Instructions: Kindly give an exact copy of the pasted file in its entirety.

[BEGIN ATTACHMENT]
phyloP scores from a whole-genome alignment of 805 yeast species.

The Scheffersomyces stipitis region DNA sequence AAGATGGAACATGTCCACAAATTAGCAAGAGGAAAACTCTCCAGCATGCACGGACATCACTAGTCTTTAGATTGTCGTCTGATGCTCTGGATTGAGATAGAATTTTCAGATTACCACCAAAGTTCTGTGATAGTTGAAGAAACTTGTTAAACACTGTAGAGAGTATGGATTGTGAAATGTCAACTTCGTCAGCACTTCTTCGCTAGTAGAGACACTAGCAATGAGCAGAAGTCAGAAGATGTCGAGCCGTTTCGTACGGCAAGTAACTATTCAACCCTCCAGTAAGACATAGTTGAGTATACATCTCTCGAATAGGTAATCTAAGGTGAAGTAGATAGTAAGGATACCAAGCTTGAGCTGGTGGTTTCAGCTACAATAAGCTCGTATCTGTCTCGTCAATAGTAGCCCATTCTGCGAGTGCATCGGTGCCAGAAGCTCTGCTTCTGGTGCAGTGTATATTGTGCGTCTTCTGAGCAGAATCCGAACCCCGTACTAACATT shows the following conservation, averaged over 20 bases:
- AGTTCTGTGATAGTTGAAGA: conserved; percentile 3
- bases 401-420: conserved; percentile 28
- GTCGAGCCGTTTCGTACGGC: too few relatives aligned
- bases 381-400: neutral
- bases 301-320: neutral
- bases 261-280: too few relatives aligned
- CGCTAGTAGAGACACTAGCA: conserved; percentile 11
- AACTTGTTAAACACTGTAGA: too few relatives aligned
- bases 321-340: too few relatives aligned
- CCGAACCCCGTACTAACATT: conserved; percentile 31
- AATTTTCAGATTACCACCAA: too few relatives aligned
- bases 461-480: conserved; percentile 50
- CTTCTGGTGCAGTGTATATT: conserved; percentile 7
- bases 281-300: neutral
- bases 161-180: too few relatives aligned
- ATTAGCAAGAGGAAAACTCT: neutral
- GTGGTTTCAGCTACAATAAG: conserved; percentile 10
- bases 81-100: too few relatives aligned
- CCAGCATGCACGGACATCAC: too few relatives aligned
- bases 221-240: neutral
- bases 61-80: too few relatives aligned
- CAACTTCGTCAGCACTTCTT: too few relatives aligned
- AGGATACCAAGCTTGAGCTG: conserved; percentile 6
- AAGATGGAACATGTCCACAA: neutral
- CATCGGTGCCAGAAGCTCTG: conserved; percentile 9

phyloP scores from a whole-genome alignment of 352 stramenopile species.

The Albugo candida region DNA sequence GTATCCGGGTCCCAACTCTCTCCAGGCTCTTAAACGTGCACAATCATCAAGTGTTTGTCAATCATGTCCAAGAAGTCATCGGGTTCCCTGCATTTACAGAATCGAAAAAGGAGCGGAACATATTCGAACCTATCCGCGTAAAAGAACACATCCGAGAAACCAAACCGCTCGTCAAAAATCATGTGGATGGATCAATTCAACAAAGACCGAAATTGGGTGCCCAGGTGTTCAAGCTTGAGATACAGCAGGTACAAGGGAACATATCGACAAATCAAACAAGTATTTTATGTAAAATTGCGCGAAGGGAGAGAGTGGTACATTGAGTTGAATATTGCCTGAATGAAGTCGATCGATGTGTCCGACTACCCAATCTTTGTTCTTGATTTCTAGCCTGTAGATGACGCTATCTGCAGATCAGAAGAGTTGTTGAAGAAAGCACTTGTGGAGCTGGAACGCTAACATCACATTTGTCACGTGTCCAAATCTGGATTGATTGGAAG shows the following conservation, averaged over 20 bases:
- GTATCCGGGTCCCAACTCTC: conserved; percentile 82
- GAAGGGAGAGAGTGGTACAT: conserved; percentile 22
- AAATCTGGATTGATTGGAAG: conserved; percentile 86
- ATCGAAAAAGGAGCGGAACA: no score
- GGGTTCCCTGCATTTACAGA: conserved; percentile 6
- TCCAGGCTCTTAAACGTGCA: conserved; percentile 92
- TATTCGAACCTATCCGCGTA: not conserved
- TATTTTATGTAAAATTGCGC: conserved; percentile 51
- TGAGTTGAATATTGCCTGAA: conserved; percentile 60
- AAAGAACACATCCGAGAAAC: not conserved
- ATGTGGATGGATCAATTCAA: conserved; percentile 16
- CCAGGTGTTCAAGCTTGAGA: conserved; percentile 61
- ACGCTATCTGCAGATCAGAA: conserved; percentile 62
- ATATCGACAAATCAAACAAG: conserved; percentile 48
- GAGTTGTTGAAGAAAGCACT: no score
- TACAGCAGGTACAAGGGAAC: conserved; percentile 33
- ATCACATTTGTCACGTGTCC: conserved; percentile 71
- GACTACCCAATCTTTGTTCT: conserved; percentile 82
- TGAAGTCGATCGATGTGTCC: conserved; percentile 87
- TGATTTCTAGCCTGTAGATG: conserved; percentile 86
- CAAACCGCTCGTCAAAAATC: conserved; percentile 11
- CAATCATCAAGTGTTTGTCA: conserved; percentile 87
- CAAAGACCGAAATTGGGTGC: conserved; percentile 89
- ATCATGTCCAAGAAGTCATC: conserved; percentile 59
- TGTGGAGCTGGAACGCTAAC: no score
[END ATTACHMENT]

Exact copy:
phyloP scores from a whole-genome alignment of 805 yeast species.

The Scheffersomyces stipitis region DNA sequence AAGATGGAACATGTCCACAAATTAGCAAGAGGAAAACTCTCCAGCATGCACGGACATCACTAGTCTTTAGATTGTCGTCTGATGCTCTGGATTGAGATAGAATTTTCAGATTACCACCAAAGTTCTGTGATAGTTGAAGAAACTTGTTAAACACTGTAGAGAGTATGGATTGTGAAATGTCAACTTCGTCAGCACTTCTTCGCTAGTAGAGACACTAGCAATGAGCAGAAGTCAGAAGATGTCGAGCCGTTTCGTACGGCAAGTAACTATTCAACCCTCCAGTAAGACATAGTTGAGTATACATCTCTCGAATAGGTAATCTAAGGTGAAGTAGATAGTAAGGATACCAAGCTTGAGCTGGTGGTTTCAGCTACAATAAGCTCGTATCTGTCTCGTCAATAGTAGCCCATTCTGCGAGTGCATCGGTGCCAGAAGCTCTGCTTCTGGTGCAGTGTATATTGTGCGTCTTCTGAGCAGAATCCGAACCCCGTACTAACATT shows the following conservation, averaged over 20 bases:
- AGTTCTGTGATAGTTGAAGA: conserved; percentile 3
- bases 401-420: conserved; percentile 28
- GTCGAGCCGTTTCGTACGGC: too few relatives aligned
- bases 381-400: neutral
- bases 301-320: neutral
- bases 261-280: too few relatives aligned
- CGCTAGTAGAGACACTAGCA: conserved; percentile 11
- AACTTGTTAAACACTGTAGA: too few relatives aligned
- bases 321-340: too few relatives aligned
- CCGAACCCCGTACTAACATT: conserved; percentile 31
- AATTTTCAGATTACCACCAA: too few relatives aligned
- bases 461-480: conserved; percentile 50
- CTTCTGGTGCAGTGTATATT: conserved; percentile 7
- bases 281-300: neutral
- bases 161-180: too few relatives aligned
- ATTAGCAAGAGGAAAACTCT: neutral
- GTGGTTTCAGCTACAATAAG: conserved; percentile 10
- bases 81-100: too few relatives aligned
- CCAGCATGCACGGACATCAC: too few relatives aligned
- bases 221-240: neutral
- bases 61-80: too few relatives aligned
- CAACTTCGTCAGCACTTCTT: too few relatives aligned
- AGGATACCAAGCTTGAGCTG: conserved; percentile 6
- AAGATGGAACATGTCCACAA: neutral
- CATCGGTGCCAGAAGCTCTG: conserved; percentile 9

phyloP scores from a whole-genome alignment of 352 stramenopile species.

The Albugo candida region DNA sequence GTATCCGGGTCCCAACTCTCTCCAGGCTCTTAAACGTGCACAATCATCAAGTGTTTGTCAATCATGTCCAAGAAGTCATCGGGTTCCCTGCATTTACAGAATCGAAAAAGGAGCGGAACATATTCGAACCTATCCGCGTAAAAGAACACATCCGAGAAACCAAACCGCTCGTCAAAAATCATGTGGATGGATCAATTCAACAAAGACCGAAATTGGGTGCCCAGGTGTTCAAGCTTGAGATACAGCAGGTACAAGGGAACATATCGACAAATCAAACAAGTATTTTATGTAAAATTGCGCGAAGGGAGAGAGTGGTACATTGAGTTGAATATTGCCTGAATGAAGTCGATCGATGTGTCCGACTACCCAATCTTTGTTCTTGATTTCTAGCCTGTAGATGACGCTATCTGCAGATCAGAAGAGTTGTTGAAGAAAGCACTTGTGGAGCTGGAACGCTAACATCACATTTGTCACGTGTCCAAATCTGGATTGATTGGAAG shows the following conservation, averaged over 20 bases:
- GTATCCGGGTCCCAACTCTC: conserved; percentile 82
- GAAGGGAGAGAGTGGTACAT: conserved; percentile 22
- AAATCTGGATTGATTGGAAG: conserved; percentile 86
- ATCGAAAAAGGAGCGGAACA: no score
- GGGTTCCCTGCATTTACAGA: conserved; percentile 6
- TCCAGGCTCTTAAACGTGCA: conserved; percentile 92
- TATTCGAACCTATCCGCGTA: not conserved
- TATTTTATGTAAAATTGCGC: conserved; percentile 51
- TGAGTTGAATATTGCCTGAA: conserved; percentile 60
- AAAGAACACATCCGAGAAAC: not conserved
- ATGTGGATGGATCAATTCAA: conserved; percentile 16
- CCAGGTGTTCAAGCTTGAGA: conserved; percentile 61
- ACGCTATCTGCAGATCAGAA: conserved; percentile 62
- ATATCGACAAATCAAACAAG: conserved; percentile 48
- GAGTTGTTGAAGAAAGCACT: no score
- TACAGCAGGTACAAGGGAAC: conserved; percentile 33
- ATCACATTTGTCACGTGTCC: conserved; percentile 71
- GACTACCCAATCTTTGTTCT: conserved; percentile 82
- TGAAGTCGATCGATGTGTCC: conserved; percentile 87
- TGATTTCTAGCCTGTAGATG: conserved; percentile 86
- CAAACCGCTCGTCAAAAATC: conserved; percentile 11
- CAATCATCAAGTGTTTGTCA: conserved; percentile 87
- CAAAGACCGAAATTGGGTGC: conserved; percentile 89
- ATCATGTCCAAGAAGTCATC: conserved; percentile 59
- TGTGGAGCTGGAACGCTAAC: no score